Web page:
The world is full of doers, all busy and buzzing about just doing things, while the rest – people like Lane Parker -- take a more measured approach, calmly weighing just when to do most anything.
Most people consider procrastination a four-letter word. To me, ASAP is a four-letter word. But we’re almost four months into the new year, so I’m starting to think seriously about making my New Year’s resolutions, and I think one of those resolutions should be conquering my procrastination habit.
Procrastination is as old as the Pyramids. Literally. According to a book on procrastination, which I have not gotten around to finishing, the Egyptians had two words that can be translated as “procrastinate.” One word is pro-procrastination, the other anti. “Procrastinate” comes from two Latin words: “forward” and “of tomorrow.”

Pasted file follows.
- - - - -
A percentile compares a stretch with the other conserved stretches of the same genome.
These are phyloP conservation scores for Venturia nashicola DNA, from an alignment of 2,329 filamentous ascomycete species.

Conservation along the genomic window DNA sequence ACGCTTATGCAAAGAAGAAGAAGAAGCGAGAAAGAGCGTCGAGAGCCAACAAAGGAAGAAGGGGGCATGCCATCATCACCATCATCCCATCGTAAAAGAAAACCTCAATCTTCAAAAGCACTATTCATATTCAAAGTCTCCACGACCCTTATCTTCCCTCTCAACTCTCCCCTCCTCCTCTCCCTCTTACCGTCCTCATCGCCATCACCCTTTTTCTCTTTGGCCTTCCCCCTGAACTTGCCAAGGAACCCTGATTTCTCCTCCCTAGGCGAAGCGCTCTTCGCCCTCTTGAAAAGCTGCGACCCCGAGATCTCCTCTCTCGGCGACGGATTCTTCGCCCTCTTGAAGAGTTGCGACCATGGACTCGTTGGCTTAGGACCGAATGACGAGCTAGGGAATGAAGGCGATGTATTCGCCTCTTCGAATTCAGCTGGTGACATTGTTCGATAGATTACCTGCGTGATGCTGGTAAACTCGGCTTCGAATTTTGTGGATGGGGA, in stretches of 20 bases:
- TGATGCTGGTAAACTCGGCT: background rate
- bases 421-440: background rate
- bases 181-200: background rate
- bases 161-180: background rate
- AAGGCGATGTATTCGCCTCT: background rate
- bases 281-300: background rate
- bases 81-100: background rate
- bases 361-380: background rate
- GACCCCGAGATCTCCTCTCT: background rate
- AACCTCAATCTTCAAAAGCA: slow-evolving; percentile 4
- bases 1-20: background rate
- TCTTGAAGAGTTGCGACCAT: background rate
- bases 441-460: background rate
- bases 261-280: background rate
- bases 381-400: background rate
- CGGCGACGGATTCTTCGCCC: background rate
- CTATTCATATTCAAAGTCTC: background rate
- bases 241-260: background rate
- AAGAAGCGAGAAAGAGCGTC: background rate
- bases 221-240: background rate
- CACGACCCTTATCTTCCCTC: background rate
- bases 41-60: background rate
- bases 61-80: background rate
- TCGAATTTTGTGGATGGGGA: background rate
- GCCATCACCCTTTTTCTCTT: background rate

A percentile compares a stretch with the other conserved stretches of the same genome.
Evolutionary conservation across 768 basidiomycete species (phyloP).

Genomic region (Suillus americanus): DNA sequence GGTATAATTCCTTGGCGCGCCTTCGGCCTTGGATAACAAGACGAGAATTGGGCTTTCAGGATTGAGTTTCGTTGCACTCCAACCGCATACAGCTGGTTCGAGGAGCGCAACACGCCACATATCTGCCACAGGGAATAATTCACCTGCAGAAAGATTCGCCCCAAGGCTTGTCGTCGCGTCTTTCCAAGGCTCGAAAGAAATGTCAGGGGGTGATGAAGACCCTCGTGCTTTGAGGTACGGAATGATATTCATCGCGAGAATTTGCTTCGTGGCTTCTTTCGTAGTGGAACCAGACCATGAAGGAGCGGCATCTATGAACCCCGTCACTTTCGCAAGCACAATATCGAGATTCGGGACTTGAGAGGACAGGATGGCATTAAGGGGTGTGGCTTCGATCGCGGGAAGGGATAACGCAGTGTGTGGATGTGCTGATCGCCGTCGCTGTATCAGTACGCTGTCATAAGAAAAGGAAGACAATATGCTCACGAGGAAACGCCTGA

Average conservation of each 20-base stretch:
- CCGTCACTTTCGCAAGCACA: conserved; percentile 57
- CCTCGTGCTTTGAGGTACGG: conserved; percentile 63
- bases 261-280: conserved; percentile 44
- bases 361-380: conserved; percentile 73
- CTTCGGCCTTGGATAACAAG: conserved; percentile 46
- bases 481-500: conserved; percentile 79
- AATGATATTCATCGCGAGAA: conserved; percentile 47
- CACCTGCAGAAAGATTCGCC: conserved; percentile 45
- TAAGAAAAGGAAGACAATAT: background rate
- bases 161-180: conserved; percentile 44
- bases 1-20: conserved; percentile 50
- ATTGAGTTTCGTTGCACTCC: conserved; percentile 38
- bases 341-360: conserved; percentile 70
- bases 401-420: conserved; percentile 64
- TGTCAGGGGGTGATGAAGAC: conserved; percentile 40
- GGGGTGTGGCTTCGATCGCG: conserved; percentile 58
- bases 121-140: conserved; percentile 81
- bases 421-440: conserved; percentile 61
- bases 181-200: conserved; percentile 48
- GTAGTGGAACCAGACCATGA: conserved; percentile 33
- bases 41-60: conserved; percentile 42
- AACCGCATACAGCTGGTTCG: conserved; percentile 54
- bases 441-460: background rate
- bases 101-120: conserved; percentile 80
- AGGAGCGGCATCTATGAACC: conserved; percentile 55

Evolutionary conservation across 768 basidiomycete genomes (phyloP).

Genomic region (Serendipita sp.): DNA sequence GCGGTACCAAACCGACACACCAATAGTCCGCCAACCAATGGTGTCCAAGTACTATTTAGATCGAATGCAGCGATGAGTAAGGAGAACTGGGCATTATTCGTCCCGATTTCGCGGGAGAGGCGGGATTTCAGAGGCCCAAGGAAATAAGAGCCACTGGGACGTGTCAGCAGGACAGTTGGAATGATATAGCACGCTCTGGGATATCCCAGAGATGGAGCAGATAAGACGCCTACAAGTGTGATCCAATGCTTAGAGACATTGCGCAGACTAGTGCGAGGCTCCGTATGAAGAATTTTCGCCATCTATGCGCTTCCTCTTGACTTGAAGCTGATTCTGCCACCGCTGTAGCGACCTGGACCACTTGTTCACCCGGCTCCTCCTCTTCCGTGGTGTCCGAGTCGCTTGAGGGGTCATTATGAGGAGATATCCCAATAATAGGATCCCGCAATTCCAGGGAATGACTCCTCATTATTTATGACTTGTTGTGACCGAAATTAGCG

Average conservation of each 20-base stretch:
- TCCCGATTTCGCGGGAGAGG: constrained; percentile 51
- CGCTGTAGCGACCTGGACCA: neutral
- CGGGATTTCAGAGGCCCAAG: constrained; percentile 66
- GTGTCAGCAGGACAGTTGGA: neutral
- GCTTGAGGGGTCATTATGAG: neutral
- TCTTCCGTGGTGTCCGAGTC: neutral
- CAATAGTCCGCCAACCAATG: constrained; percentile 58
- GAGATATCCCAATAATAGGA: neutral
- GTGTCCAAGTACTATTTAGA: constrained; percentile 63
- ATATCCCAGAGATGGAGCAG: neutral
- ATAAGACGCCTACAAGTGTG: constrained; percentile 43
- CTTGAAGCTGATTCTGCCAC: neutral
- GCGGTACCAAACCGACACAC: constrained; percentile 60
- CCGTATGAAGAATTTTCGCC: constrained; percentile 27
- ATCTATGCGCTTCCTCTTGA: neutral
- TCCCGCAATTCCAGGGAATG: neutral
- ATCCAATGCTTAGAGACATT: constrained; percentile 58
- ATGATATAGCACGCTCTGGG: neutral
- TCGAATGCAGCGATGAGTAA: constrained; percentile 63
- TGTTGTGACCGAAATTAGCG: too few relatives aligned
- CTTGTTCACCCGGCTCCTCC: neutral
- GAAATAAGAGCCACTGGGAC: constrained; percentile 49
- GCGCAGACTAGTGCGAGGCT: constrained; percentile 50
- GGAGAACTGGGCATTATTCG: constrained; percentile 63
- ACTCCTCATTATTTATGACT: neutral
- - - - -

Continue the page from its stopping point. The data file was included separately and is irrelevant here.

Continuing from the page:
It’s too bad dictionaries define the word negatively, because procrastination is neither laziness nor idleness. What might look like inaction to the casual observer is actually a prolonged internal period of preparing to begin, all the while knowing that, as Dilbert said, “Most problems go away if you wait long enough.” And let’s not forget procrastination’s positive by-products — all the dusting, organizing, rearranging.
We procrastinators are encouraged to carpe our diems. “Never put off till tomorrow what you can do today.” To which Mark Twain wisely replied, “Never put off till tomorrow what may be done the day after tomorrow just as well.” In addition to remembering Twain’s advice, we can summon our inner Scarlett O’Haras, or quote the handyman from the film ‘Tremors’, who explains, “We plan ahead. That way we don’t do anything right now.”